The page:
Berg Insight: China driving global cellular IoT adoption via NB-IoT; 5G-IoT coming in late 2020
A new report from the IoT analyst firm Berg Insight estimates that the global number of cellular IoT (e.g. NB-IoT, LTE-M, LTE, 2G, 3G, etc) subscribers increased by 70 percent during 2018 to reach 1.2 billion. IoT growth was driven by “exceptional adoption” in China.
The market research firm forecasts that there will be 9 billion IoT devices connected to cellular networks worldwide by 2023.
China, which accounted for 63% of the global installed base in 2018, is expected to continue to be the key driver for IoT adoption, as the Chinese government is actively driving adoption as a tool for achieving domestic and economic policy goals.
“China is deploying cellular IoT technology at a monumental scale”, said Tobias Ryberg, principal analyst and author of the report.
According to data from the Chinese mobile operators, the installed base in the country increased by 124% year-on-year to reach 767 million at the end of 2018.
China has overtaken Europe and North America in penetration rate with 54.7 IoT connections per 100 inhabitants, Ryberg said.
He said the role of the government is the main explanation for why China is ahead of the rest of the world in the adoption of IoT.
“The most distinctive characteristic of the Chinese IoT market is however the way that the government is systematically using new technology to implement its vision for urban life in the 21st century,” Ryberg said.
“At the same time the private sector also implements IoT technology to improve efficiency and drive innovation.”
China has witnessed widespread adoption of connected cars, fleet management, smart metering, asset monitoring and as well as new consumer services like bike sharing.
The report also analyses the IoT business KPIs (Key Performance Indicators) released by mobile operators in different parts of the world and found significant regional differences.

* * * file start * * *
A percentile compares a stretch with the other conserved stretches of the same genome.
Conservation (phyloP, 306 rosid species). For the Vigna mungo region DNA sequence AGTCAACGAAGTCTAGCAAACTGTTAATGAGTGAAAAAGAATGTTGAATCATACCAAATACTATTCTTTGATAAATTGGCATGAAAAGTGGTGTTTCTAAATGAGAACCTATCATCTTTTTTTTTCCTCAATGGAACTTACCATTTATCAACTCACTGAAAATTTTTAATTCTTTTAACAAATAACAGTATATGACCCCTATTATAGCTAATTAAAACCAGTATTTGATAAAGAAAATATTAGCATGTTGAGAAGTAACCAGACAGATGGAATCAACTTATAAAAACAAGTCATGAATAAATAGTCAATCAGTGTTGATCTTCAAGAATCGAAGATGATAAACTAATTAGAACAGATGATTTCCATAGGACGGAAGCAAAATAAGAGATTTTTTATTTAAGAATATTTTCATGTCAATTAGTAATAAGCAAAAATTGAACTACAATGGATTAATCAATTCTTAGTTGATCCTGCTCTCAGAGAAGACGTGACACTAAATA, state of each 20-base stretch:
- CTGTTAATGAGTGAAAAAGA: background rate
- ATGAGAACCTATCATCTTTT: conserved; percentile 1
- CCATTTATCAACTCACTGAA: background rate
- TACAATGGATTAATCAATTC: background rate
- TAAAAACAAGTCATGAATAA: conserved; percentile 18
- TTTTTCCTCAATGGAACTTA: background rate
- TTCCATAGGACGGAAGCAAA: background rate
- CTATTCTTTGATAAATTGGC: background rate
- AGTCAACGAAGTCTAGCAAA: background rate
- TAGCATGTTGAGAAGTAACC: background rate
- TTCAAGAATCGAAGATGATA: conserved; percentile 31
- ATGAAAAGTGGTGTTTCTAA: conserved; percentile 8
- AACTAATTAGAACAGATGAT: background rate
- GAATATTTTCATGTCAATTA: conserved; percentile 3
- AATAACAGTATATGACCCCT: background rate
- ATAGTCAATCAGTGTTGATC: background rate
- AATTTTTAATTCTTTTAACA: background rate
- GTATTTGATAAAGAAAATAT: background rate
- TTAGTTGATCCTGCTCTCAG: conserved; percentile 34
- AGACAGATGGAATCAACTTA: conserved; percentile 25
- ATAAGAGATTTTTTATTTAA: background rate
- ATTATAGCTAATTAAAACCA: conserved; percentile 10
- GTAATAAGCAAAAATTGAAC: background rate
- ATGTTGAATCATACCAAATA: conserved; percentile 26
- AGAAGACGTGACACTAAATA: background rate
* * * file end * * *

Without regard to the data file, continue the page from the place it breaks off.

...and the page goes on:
While China has the world’s highest IoT penetration rate, Europe seems is doing better job in terms of monetizing the IoT business.
According to the report, the monthly ARPU for cellular IoT connectivity services in China was only €0.22 ($0.25), compared to € 0.70 in Europe.
Global revenues from cellular IoT connectivity services increased by 19% in 2018 to reach €6.7 billion. The ten largest players had a combined revenue share of around 80%.
Editor’s Note: The most popular cellular IoT network in China is NB-IoT. China Telecom Offers NB–IoT Nationwide. ChinaTelecom has built the world’s largest NB–IoT network so far by upgrading 310,000 base stations acrossChina to support NB–IoT. … It is using the 800MHz spectrum band, which is being refarmed for 4G in China and enables good in-building penetration and very wide coverage.
A GSMA case study illustrates how China Mobile, China Telecom and China Unicom enable consumers and businesses to benefit from better services using NB-IoT, while opening up new business models for mobile operators and their partners.
Supporting extensive coverage and low power consumption, NB-IoT is making it feasible to securely remotely monitor and control very large volumes of everyday devices, appliance, machines and vehicles. Both consumers and businesses in China are now benefiting from greater convenience, better reliability, and improved safety and security.
Above image courtesy of GSMA
In a separate report, Berg Insight says 5G will reach the IoT market in late 2020.
The first 5G cellular IoT modules will become available to developers this year, enabling early adopters to create the first IoT devices based on the standard. Based on the experience of previous introductions of new standards, 5G will however not be an instant hit. By 2023, Berg Insight forecasts that 5G will account for just under 3 percent of the total installed base of cellular IoT devices.
“5G still has some way to go before it can become a mainstream technology for cellular IoT”, says Tobias Ryberg, Principal Analyst and author of the report.